The Stability Pact for South Eastern Europe that was initiated by the EU marks the most important intersection for co-operation with the European Union. This was later transferred to the auspices of the OSCE. Since 1998, relations to other international agencies and bodies have improved as well. Such agencies include the OECD, the European Bank for Reconstruction and Development (EBRD), and the European Commission. The OSCE has also established links with sub-regional intergovernmental groupings, such as the Council of Baltic Sea States (CBSS), the Central European Initiative (CEI), the Black Sea Economic Co-operation Council (BSEC), the EU Royaumont Process, and the Southeast European Co-operative Initiative (SECI).75)
Co-operation with non-governmental organizations is considered significant, especially with regard to all OSCE field activities. NGOs are not only an important source of information on developments in states in crisis; they are also major partners in furthering the OSCE's goal of creating and strengthening civil societies in democratic states. In various cases, NGOs act under the auspices of, or directly assisted by, the OSCE. The Warsaw-based ODIHR strongly relies on reports that are provided by NGOs when preparing activities for, or in, transforming societies.
Apart from co-operation with international intergovernmental and non-governmental organizations, the OSCE has also opened up to dialogue with partners in other regions. The CSCE states' interests regarding the Southern periphery of Europe, especially the Mediterranean, were already included in the 1975 Final Act of Helsinki. After a number of special consultative meetings that were held during the Helsinki Process, inter-regional co-operation improved. This resulted from the decision of the participating States in 1994 and 1995 to invite six states from the Mediterranean as Partners for Co-operation (MPCs). A Contact Group between the OSCE and the six MPCs (Algeria, Egypt, Israel, Jordan, Morocco and Tunisia) meets annually, and since 1995, operational co-operation has expanded in several fields.
Additionally, the OSCE has developed its co-operation with Asian countries, including Japan and the Republic of Korea (ROK). Formal relations with Japan were adopted in 1993, and those with the ROK one year later. Japan has improved its partner status and has e.g. seconded personnel and made contributions to several OSCE Missions. The Republic of Korea has been granted an observer status and has also participated in OSCE field operations. The government of the ROK has stated that its special relationship with the OSCE offers "a model for the promotion of security and stability in the Korean peninsula".76)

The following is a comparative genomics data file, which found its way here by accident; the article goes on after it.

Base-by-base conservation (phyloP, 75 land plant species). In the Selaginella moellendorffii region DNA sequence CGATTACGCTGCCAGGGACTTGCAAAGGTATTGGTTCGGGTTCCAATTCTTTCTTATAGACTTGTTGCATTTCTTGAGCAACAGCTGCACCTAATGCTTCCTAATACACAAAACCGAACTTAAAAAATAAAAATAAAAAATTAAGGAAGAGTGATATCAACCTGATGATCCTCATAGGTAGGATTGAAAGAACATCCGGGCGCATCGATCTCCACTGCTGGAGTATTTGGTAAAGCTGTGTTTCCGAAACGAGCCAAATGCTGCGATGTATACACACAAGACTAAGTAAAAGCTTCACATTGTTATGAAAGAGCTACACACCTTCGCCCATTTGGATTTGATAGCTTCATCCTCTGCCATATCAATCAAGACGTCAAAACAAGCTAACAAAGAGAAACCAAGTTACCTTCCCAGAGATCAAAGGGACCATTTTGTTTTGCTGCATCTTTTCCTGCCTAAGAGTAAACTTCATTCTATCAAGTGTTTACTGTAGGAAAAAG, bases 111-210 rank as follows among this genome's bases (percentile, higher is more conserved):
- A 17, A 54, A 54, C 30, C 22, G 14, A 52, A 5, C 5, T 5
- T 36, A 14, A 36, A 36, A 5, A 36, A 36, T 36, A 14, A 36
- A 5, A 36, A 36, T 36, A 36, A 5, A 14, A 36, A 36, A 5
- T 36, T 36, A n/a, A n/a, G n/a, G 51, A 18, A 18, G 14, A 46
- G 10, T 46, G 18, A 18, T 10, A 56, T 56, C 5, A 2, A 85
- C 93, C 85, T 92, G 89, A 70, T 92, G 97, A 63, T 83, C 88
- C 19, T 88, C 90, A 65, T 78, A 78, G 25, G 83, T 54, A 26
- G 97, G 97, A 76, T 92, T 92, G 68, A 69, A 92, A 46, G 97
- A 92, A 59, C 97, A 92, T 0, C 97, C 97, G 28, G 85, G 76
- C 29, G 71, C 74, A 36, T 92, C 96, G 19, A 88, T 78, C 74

Before looking at this assumption in detail, the following paragraphs will evaluate the successes and failures of the OSCE.
Strengths and Weaknesses of the OSCE
The OSCE is a unique organization, and the list of its successes has become long. Its strengths can be summarized as follows:77)
OSCE constitutes a very large geographic framework, including 55 European and North
American states, more than ¼ of all UN member states. This geographic framework
covers the entire Northern hemisphere from Vladivostok to Vancouver, from the North
Cape to the island of Malta and the Caucasian mountains. All 55 states have equal
rights to speak and decide. No nation has the right to veto.
Notwithstanding the above-mentioned strengths and a record of success that can hardly be disputed, the OSCE also has certain limitations, though some of them may not necessarily turn into weakness of the organization;
OSCE has, apart from a few exceptions, a legally non-binding character. From this
it can be concluded that neither the principles and norms, nor the political resolutions
that have been adopted by the representatives of participating States, can be enforced
by legal machinery. If governments fail to comply with their commitments to the
OSCE, these commitments cannot be legally enforced in order to change their attitude.
In the case of the Federal Republic of Yugoslavia, the OSCE decided on suspending